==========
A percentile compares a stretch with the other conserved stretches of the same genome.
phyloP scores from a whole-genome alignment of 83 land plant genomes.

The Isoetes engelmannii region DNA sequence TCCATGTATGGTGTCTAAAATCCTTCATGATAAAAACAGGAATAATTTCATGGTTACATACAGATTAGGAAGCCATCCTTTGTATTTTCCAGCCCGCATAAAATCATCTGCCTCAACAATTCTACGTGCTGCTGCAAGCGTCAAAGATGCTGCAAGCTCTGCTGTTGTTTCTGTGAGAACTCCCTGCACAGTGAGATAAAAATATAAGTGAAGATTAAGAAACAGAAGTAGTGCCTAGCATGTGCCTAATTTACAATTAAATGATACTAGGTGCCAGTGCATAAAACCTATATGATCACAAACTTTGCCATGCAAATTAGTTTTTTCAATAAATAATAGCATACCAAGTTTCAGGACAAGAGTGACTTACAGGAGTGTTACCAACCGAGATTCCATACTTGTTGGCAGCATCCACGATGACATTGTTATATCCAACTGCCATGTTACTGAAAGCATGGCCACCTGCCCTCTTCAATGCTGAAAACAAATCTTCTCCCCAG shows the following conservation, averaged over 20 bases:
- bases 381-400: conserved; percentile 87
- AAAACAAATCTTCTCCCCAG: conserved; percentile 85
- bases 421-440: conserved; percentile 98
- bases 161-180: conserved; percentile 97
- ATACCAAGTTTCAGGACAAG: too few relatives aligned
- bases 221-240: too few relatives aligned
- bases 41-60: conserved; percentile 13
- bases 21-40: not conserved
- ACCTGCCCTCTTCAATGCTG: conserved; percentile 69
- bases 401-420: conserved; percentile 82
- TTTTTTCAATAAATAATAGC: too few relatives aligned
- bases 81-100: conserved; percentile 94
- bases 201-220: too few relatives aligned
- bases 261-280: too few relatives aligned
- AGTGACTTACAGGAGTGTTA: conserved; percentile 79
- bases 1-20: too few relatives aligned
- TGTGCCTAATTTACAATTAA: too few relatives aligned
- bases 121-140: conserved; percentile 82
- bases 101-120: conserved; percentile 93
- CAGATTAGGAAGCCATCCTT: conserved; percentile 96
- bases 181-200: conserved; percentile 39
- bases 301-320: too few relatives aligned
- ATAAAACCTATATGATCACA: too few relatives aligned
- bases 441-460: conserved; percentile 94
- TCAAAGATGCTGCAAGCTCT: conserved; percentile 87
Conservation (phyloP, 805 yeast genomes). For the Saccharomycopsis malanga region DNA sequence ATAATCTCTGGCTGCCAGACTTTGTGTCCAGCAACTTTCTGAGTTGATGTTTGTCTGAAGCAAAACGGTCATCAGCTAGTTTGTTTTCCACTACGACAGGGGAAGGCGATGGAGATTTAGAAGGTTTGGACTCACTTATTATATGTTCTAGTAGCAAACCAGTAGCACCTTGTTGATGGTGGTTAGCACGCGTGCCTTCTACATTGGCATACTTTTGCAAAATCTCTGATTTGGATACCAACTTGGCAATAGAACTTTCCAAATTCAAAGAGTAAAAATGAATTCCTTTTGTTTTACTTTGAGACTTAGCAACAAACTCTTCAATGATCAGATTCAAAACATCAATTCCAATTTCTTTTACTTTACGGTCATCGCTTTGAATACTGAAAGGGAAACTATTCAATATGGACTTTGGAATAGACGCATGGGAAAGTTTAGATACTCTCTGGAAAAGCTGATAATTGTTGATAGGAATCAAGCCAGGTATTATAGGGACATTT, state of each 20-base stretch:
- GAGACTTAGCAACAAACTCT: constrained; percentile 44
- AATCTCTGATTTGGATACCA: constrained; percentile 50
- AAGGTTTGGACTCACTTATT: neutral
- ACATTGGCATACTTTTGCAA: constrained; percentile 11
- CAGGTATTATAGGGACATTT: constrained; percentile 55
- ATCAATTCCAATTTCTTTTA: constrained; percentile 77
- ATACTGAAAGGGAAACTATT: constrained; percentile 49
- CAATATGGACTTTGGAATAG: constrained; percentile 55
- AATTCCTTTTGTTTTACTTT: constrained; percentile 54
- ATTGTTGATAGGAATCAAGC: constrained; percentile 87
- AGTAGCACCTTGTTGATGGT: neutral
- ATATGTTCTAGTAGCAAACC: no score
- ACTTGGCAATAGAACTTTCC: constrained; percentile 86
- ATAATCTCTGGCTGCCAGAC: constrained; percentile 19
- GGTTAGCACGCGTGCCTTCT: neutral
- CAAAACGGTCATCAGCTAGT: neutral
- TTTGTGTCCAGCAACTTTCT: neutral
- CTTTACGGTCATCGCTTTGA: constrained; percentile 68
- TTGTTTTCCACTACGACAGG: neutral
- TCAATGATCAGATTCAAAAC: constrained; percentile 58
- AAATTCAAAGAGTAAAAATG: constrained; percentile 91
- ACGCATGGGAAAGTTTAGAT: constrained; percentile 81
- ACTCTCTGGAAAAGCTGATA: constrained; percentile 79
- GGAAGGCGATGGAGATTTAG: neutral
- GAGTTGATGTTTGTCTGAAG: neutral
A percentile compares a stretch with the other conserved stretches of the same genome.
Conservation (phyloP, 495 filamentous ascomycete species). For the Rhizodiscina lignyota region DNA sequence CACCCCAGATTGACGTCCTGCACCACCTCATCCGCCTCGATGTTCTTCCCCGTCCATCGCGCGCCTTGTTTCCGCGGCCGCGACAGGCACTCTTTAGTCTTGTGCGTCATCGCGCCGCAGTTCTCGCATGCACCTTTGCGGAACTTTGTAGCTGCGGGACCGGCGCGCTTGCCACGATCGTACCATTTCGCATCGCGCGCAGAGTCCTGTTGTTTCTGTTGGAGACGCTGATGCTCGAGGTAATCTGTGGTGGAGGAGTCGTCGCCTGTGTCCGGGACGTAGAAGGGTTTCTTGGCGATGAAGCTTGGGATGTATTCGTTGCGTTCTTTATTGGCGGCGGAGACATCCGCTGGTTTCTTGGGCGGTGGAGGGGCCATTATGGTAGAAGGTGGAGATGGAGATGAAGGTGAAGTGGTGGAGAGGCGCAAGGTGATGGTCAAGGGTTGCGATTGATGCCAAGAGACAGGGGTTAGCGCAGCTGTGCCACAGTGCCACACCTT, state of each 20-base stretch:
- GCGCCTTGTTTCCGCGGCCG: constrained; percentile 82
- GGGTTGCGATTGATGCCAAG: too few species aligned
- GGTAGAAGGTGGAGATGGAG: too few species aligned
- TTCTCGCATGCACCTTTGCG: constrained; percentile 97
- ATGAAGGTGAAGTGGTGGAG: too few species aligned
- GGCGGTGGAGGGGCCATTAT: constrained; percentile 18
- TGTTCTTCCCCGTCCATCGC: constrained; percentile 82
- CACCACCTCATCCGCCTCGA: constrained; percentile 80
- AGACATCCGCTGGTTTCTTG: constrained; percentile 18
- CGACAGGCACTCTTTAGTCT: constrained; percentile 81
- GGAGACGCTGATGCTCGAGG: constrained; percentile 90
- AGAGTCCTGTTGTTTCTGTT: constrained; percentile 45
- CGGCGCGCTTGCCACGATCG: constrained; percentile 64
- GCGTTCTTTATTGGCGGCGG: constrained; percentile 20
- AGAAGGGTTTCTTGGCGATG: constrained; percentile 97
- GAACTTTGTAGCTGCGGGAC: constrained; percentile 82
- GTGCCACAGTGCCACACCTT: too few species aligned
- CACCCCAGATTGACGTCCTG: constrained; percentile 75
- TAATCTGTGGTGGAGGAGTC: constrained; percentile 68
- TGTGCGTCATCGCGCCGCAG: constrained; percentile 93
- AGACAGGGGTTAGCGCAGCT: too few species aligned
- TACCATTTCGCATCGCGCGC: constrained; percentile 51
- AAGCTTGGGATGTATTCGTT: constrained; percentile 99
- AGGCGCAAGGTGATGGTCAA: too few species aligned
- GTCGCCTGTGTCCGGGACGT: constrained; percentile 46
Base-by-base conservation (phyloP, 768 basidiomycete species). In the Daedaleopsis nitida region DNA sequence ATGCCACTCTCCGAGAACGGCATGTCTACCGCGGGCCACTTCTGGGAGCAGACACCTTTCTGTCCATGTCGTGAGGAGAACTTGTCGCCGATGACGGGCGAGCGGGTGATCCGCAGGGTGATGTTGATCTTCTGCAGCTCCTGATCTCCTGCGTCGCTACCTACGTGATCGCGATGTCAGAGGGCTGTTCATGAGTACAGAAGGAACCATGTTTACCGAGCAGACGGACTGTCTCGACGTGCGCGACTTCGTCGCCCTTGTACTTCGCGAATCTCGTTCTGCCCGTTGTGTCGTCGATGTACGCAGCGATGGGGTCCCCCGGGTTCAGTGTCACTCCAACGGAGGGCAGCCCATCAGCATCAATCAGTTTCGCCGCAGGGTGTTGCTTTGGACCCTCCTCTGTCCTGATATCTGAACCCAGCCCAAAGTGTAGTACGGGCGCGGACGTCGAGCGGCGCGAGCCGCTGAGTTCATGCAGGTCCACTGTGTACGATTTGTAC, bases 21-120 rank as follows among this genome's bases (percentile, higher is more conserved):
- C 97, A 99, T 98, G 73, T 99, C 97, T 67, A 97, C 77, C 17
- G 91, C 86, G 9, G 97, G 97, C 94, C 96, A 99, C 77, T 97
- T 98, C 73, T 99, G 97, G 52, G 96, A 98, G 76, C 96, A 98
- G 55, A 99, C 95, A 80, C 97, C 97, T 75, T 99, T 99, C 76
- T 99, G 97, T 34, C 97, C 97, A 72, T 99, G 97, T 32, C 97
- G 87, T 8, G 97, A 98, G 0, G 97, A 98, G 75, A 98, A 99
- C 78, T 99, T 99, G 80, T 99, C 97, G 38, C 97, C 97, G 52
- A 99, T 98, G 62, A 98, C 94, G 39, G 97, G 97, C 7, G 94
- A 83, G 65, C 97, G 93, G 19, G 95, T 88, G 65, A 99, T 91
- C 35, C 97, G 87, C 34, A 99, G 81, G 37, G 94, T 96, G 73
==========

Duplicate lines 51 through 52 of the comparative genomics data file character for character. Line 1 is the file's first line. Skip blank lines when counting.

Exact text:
- ACGCATGGGAAAGTTTAGAT: constrained; percentile 81
- ACTCTCTGGAAAAGCTGATA: constrained; percentile 79